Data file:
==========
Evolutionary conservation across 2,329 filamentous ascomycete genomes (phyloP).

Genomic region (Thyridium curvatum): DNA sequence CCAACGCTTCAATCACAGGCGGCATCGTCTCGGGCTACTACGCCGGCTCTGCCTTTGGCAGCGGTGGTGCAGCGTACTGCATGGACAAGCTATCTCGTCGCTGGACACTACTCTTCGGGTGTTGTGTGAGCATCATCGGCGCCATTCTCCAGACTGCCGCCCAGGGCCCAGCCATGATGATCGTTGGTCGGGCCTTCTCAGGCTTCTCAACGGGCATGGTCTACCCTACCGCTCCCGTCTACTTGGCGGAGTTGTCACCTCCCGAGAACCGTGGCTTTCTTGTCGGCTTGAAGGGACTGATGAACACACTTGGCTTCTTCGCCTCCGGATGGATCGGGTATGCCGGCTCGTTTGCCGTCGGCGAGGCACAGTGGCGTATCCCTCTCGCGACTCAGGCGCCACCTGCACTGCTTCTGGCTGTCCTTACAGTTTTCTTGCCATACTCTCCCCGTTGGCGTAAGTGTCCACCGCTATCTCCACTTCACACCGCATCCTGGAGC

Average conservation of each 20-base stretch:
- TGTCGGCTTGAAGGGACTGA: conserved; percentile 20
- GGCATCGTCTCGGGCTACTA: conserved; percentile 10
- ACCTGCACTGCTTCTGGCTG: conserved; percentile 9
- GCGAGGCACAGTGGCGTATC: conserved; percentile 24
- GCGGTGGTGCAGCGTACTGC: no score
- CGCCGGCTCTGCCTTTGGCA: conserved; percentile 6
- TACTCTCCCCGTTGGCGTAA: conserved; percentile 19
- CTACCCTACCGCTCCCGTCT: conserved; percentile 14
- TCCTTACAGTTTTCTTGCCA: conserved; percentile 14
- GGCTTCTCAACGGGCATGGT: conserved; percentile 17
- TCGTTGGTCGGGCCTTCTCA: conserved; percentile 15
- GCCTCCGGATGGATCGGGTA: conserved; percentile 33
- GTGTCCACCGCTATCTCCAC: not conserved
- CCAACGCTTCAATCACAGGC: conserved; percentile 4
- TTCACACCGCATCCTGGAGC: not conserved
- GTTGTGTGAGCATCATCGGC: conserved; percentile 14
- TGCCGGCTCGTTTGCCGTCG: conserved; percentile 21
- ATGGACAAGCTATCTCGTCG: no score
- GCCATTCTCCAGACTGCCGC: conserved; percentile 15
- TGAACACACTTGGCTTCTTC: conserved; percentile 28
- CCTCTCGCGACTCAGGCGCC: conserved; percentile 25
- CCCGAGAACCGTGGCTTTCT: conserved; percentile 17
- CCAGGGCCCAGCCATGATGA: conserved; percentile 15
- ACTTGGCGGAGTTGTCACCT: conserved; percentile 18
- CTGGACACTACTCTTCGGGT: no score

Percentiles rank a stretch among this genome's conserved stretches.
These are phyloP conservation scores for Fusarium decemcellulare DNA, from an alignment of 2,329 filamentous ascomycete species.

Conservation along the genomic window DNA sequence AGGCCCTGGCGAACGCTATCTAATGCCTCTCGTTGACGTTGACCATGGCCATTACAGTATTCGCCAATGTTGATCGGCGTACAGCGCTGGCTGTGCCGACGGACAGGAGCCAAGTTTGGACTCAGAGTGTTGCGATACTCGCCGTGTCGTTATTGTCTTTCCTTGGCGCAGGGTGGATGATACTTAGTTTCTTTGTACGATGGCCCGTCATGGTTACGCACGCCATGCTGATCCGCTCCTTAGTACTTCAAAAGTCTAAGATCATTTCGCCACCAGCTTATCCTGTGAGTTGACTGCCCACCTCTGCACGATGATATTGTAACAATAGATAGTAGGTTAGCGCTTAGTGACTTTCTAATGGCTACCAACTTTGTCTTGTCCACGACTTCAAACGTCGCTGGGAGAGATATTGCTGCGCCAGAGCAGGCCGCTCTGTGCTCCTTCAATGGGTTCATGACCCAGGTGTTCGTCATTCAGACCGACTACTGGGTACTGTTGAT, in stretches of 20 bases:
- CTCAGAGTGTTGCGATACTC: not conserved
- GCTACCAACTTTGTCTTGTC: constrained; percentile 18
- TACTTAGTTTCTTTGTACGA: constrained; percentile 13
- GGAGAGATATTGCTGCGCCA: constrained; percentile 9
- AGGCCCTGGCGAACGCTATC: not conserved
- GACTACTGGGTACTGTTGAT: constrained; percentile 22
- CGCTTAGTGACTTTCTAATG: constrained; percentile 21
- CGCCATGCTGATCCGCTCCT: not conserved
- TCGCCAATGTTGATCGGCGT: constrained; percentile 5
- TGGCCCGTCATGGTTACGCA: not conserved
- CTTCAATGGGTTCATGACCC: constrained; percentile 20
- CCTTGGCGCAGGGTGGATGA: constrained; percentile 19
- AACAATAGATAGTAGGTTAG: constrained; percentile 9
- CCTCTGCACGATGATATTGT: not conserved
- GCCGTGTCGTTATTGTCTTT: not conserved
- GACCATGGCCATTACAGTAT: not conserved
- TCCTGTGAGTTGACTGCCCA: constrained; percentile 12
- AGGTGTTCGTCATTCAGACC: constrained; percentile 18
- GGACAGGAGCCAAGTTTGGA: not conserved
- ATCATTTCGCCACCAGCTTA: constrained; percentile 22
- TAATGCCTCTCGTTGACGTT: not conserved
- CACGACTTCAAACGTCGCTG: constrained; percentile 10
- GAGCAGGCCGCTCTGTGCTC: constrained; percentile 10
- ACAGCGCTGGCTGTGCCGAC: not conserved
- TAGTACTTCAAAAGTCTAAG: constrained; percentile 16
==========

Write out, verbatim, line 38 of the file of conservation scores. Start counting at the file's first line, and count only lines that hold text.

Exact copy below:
- CGCTTAGTGACTTTCTAATG: constrained; percentile 21